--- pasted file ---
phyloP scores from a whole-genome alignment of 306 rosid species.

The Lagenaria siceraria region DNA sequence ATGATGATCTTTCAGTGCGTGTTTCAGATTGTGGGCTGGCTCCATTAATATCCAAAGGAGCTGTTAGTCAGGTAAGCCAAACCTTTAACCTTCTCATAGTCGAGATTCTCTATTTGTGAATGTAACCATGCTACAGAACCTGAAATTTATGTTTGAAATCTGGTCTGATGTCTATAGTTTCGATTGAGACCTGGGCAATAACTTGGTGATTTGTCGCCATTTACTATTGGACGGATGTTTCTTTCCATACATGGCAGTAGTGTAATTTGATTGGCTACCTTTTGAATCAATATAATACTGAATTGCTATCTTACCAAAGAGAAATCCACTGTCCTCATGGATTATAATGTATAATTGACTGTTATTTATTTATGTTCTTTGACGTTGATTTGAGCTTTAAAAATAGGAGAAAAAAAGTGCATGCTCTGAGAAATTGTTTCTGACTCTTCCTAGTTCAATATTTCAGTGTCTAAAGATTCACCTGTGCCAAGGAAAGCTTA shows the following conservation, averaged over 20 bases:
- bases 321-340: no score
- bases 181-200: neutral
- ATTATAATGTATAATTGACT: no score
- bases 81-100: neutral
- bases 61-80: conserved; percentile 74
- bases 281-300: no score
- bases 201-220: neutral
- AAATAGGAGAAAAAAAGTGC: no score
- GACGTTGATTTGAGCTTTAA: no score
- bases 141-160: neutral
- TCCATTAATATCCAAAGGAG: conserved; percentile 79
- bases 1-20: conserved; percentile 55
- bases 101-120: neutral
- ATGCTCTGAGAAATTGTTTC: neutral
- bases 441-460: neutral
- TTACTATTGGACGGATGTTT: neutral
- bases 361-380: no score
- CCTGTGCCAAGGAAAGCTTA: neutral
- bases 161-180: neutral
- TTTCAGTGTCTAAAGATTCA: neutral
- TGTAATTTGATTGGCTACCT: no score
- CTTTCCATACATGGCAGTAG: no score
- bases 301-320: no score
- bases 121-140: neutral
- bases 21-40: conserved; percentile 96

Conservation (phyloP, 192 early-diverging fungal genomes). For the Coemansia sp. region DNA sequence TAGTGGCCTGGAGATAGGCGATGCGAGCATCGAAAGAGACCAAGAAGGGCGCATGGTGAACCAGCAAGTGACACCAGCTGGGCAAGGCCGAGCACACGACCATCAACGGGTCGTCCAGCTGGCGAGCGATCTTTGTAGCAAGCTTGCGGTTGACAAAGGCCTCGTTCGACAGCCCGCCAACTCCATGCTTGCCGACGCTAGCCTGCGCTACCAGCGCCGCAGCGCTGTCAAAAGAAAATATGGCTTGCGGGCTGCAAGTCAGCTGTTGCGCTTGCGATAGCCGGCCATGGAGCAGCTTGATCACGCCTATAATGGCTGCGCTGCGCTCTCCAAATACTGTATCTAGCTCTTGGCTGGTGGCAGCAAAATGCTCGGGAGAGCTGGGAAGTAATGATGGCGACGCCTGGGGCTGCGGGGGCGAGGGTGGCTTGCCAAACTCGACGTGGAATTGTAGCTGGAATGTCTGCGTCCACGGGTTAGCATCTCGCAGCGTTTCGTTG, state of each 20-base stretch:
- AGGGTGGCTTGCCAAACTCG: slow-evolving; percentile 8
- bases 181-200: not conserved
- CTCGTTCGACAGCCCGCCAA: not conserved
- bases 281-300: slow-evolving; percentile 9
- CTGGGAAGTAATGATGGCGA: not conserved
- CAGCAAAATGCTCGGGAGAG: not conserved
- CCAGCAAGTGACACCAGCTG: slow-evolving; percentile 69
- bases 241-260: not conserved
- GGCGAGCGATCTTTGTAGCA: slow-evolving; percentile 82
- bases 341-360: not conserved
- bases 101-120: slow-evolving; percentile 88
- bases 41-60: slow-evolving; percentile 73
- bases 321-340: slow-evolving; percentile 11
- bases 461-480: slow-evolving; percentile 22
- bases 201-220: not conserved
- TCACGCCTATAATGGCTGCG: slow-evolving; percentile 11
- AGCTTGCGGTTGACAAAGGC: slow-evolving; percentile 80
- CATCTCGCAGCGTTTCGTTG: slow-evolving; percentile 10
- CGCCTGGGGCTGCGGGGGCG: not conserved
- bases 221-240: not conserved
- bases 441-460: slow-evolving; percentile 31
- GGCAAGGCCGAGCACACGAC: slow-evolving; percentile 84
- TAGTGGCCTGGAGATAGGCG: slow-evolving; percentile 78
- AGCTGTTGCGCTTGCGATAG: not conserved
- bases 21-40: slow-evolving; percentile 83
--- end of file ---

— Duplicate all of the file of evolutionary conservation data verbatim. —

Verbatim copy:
phyloP scores from a whole-genome alignment of 306 rosid species.

The Lagenaria siceraria region DNA sequence ATGATGATCTTTCAGTGCGTGTTTCAGATTGTGGGCTGGCTCCATTAATATCCAAAGGAGCTGTTAGTCAGGTAAGCCAAACCTTTAACCTTCTCATAGTCGAGATTCTCTATTTGTGAATGTAACCATGCTACAGAACCTGAAATTTATGTTTGAAATCTGGTCTGATGTCTATAGTTTCGATTGAGACCTGGGCAATAACTTGGTGATTTGTCGCCATTTACTATTGGACGGATGTTTCTTTCCATACATGGCAGTAGTGTAATTTGATTGGCTACCTTTTGAATCAATATAATACTGAATTGCTATCTTACCAAAGAGAAATCCACTGTCCTCATGGATTATAATGTATAATTGACTGTTATTTATTTATGTTCTTTGACGTTGATTTGAGCTTTAAAAATAGGAGAAAAAAAGTGCATGCTCTGAGAAATTGTTTCTGACTCTTCCTAGTTCAATATTTCAGTGTCTAAAGATTCACCTGTGCCAAGGAAAGCTTA shows the following conservation, averaged over 20 bases:
- bases 321-340: no score
- bases 181-200: neutral
- ATTATAATGTATAATTGACT: no score
- bases 81-100: neutral
- bases 61-80: conserved; percentile 74
- bases 281-300: no score
- bases 201-220: neutral
- AAATAGGAGAAAAAAAGTGC: no score
- GACGTTGATTTGAGCTTTAA: no score
- bases 141-160: neutral
- TCCATTAATATCCAAAGGAG: conserved; percentile 79
- bases 1-20: conserved; percentile 55
- bases 101-120: neutral
- ATGCTCTGAGAAATTGTTTC: neutral
- bases 441-460: neutral
- TTACTATTGGACGGATGTTT: neutral
- bases 361-380: no score
- CCTGTGCCAAGGAAAGCTTA: neutral
- bases 161-180: neutral
- TTTCAGTGTCTAAAGATTCA: neutral
- TGTAATTTGATTGGCTACCT: no score
- CTTTCCATACATGGCAGTAG: no score
- bases 301-320: no score
- bases 121-140: neutral
- bases 21-40: conserved; percentile 96

Conservation (phyloP, 192 early-diverging fungal genomes). For the Coemansia sp. region DNA sequence TAGTGGCCTGGAGATAGGCGATGCGAGCATCGAAAGAGACCAAGAAGGGCGCATGGTGAACCAGCAAGTGACACCAGCTGGGCAAGGCCGAGCACACGACCATCAACGGGTCGTCCAGCTGGCGAGCGATCTTTGTAGCAAGCTTGCGGTTGACAAAGGCCTCGTTCGACAGCCCGCCAACTCCATGCTTGCCGACGCTAGCCTGCGCTACCAGCGCCGCAGCGCTGTCAAAAGAAAATATGGCTTGCGGGCTGCAAGTCAGCTGTTGCGCTTGCGATAGCCGGCCATGGAGCAGCTTGATCACGCCTATAATGGCTGCGCTGCGCTCTCCAAATACTGTATCTAGCTCTTGGCTGGTGGCAGCAAAATGCTCGGGAGAGCTGGGAAGTAATGATGGCGACGCCTGGGGCTGCGGGGGCGAGGGTGGCTTGCCAAACTCGACGTGGAATTGTAGCTGGAATGTCTGCGTCCACGGGTTAGCATCTCGCAGCGTTTCGTTG, state of each 20-base stretch:
- AGGGTGGCTTGCCAAACTCG: slow-evolving; percentile 8
- bases 181-200: not conserved
- CTCGTTCGACAGCCCGCCAA: not conserved
- bases 281-300: slow-evolving; percentile 9
- CTGGGAAGTAATGATGGCGA: not conserved
- CAGCAAAATGCTCGGGAGAG: not conserved
- CCAGCAAGTGACACCAGCTG: slow-evolving; percentile 69
- bases 241-260: not conserved
- GGCGAGCGATCTTTGTAGCA: slow-evolving; percentile 82
- bases 341-360: not conserved
- bases 101-120: slow-evolving; percentile 88
- bases 41-60: slow-evolving; percentile 73
- bases 321-340: slow-evolving; percentile 11
- bases 461-480: slow-evolving; percentile 22
- bases 201-220: not conserved
- TCACGCCTATAATGGCTGCG: slow-evolving; percentile 11
- AGCTTGCGGTTGACAAAGGC: slow-evolving; percentile 80
- CATCTCGCAGCGTTTCGTTG: slow-evolving; percentile 10
- CGCCTGGGGCTGCGGGGGCG: not conserved
- bases 221-240: not conserved
- bases 441-460: slow-evolving; percentile 31
- GGCAAGGCCGAGCACACGAC: slow-evolving; percentile 84
- TAGTGGCCTGGAGATAGGCG: slow-evolving; percentile 78
- AGCTGTTGCGCTTGCGATAG: not conserved
- bases 21-40: slow-evolving; percentile 83